Women & Sex: A Desire That Says Equality
In selective works from some of the 17th century's most influential poets, a collective theme often appears: the poets allow the women they write about to assume the roles of sexually charged characters in a new fashion. Treating topics ranging from chlorosis to premature ejaculation to impotence, these poets not only address the issue of sex but also many of the concerns that may arise during sexual encounters. More importantly, each explores the divisions between the men and women's behaviors provoked by these experiences. In "A Remedy for the Greensickness," by an anonymous poet, the reader encounters a woman who suffers the tortuous effects of intense sexual desire. Whereas this piece offers the notion that only men possess the prowess to remedy this sort of illness, it also explicitly reveals a distinctive incurability in the woman's condition. Further compelling the idea that men lack this supreme ability, "The Women's Complaint to Venus," found in Some Songs from Bassus, depicts women who prefer the pleasures of men but nonetheless find greater satisfaction from other, unconventional sources. Introducing more overt evidence of men's sexual limitations, John Wilmot, Earl of Rochester, and Sir George Etherege illustrate the effects of premature ejaculation from a male perspective and consider the disenchantment caused for the female in their poems, both entitled "The Imperfect Enjoyment." While the males receive some mocking from the poets, the females command the compassion of the writers and the audience. Perhaps the most intuitive representation of a sexually unfulfilled woman emerges with Aphra Behn's "The Disappointment," in which a young virgin's first sexual encounter ends without ever having begun. This particular poem differentiates itself from the rest, for no other poet communicates the female perspective of dissatisfaction first-handedly. Considering these poems within the context of each other results in an intriguing argument worth further examination. In treating men as beings not absolutely endowed with the capacity to cure the sexual thirsts and desires of women, the poets of the 17th century grant their female characters significant sexual equality with their male lovers, especially in terms of their own demands.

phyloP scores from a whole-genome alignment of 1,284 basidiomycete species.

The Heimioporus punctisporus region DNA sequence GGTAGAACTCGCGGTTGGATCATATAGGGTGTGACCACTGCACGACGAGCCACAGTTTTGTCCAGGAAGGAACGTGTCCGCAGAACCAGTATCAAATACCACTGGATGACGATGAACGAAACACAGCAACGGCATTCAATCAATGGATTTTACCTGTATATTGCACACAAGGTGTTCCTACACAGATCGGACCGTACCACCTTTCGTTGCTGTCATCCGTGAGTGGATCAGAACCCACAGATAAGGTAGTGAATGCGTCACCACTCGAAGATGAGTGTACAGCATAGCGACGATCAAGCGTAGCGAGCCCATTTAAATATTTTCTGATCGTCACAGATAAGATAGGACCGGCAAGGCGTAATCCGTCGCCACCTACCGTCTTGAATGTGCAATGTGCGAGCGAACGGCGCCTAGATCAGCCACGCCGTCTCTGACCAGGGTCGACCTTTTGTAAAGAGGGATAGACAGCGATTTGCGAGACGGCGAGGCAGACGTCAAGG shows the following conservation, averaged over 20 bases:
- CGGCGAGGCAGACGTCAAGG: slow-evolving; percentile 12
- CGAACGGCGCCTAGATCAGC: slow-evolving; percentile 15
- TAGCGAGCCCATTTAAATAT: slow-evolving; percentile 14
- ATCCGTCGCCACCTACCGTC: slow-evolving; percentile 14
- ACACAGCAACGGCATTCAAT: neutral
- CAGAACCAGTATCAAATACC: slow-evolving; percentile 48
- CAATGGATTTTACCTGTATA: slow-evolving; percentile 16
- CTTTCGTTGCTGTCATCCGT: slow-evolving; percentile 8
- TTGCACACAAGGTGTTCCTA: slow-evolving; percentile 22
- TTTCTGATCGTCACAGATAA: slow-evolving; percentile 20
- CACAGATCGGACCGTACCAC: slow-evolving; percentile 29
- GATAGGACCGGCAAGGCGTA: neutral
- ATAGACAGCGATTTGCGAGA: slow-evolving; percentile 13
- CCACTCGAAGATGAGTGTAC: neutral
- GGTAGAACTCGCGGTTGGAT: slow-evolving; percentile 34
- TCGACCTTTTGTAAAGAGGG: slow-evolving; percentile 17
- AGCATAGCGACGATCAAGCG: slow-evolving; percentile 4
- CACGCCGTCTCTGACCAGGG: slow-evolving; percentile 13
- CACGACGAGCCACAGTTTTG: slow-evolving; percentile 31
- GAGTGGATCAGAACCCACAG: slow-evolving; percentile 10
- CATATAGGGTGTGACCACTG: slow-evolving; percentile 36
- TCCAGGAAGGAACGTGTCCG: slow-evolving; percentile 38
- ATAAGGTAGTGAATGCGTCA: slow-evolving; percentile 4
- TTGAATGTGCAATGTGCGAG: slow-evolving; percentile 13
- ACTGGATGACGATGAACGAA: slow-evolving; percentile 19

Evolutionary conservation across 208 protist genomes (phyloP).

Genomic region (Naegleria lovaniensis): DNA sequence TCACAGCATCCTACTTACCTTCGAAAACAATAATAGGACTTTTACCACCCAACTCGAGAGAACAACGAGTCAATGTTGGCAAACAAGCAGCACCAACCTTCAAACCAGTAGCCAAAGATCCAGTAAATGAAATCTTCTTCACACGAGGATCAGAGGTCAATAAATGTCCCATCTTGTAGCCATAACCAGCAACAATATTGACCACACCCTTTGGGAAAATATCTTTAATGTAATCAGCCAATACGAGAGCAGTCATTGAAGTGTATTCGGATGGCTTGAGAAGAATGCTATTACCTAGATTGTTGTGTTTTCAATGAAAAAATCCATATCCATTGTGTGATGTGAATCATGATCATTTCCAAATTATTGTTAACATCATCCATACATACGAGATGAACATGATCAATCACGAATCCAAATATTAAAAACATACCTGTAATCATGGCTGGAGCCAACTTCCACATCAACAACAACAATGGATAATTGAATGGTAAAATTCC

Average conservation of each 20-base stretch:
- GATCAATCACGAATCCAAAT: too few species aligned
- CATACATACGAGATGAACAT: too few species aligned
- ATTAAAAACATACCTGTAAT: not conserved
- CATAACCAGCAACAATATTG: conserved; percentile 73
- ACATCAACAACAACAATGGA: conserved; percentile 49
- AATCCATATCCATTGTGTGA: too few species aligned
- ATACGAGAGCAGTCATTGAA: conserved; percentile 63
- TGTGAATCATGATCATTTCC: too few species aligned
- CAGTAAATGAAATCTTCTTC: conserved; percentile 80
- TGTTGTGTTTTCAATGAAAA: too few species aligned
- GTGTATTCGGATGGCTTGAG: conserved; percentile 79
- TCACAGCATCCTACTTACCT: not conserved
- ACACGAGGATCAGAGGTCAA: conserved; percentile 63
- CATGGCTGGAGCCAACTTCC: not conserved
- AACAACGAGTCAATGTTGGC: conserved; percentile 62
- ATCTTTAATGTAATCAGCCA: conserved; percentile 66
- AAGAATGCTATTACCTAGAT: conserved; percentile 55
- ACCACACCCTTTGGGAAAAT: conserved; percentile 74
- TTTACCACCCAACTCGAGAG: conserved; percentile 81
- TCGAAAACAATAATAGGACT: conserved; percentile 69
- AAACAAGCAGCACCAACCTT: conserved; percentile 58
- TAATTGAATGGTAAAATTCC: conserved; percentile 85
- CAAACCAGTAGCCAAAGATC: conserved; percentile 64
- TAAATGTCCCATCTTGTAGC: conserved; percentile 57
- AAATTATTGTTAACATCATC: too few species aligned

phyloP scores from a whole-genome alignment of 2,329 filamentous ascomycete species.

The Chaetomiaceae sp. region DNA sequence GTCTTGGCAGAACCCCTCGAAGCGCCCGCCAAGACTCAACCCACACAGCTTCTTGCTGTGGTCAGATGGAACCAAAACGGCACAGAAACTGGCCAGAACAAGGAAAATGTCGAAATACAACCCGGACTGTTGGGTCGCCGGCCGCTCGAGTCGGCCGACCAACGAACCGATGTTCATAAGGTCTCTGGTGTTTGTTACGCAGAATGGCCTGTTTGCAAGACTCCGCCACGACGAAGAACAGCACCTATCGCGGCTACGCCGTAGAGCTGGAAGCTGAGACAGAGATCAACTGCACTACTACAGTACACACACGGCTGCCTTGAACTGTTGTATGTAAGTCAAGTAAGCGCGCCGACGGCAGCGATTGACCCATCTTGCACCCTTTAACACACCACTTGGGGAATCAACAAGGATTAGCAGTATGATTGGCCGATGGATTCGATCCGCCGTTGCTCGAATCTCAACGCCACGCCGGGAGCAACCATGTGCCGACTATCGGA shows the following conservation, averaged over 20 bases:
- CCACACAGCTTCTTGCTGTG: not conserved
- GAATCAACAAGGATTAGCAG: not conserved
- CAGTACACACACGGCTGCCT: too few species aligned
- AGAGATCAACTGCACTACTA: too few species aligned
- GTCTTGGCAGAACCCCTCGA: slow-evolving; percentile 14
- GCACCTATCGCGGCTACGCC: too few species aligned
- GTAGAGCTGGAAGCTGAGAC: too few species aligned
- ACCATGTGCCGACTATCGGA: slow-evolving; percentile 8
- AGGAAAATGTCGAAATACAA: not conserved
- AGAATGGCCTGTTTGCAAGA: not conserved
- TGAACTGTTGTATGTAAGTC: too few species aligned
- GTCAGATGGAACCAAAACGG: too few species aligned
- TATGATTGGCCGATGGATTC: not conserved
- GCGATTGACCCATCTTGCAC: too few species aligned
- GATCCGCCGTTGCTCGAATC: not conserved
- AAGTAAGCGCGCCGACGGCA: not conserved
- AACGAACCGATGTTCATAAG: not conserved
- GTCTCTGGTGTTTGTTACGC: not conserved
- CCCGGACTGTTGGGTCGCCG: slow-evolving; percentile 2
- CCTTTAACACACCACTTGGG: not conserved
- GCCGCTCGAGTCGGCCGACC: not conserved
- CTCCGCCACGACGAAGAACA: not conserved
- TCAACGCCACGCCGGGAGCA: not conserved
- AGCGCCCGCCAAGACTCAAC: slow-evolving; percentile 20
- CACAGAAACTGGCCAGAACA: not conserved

Interestingly, poets during the 17th century began to write about a condition, clinically acknowledged as chlorosis, in which women's sexual appetites would cause intense pain and suffering. While accepted as a medical condition, it also received recognition as the outward manifestation of a woman's sexual desires. In "A Remedy for the Greensickness," a young girl endures this illness, calling out for her only suspected cure: a man to have sex with. The Oxford English Dictionary defines chlorosis, often referred to as greensickness, as a disease mostly affecting young females about the age of puberty, characterized by anæmia, suppression or irregularity of the menses, and a pale or greenish complexion. Accordingly, the poet describes the virgin as "panting" (1), "green" (2), "mournful" (2), "burning" (8), and "despair[ing]" (12). From the onset of this poem, her condition deems her weakened and defenseless. The girl, herself, adds to this portrayal, as she cries out "I cannot live, I sigh and grieve,/ My life I now disdain" (4-5). She describes herself as suffering "misery" (7) and "torments" (10) that make her "quite mad to end [her] misery" (7). In a contrasting light, she seeks a "brisk and brave" (19), "gallant" (28) young man with "courage bold" (25) to "keep [her] from [her] grave" (21). The language used to define both the girl and the young man creates a dichotomy in their supposed benefits from this encounter. While he appears to come merely to aide her toward recovery, the boy's arousal also requires attention: "It made his heart full glad to hear what she did say./ Into the room immediately this youngster did rush"...
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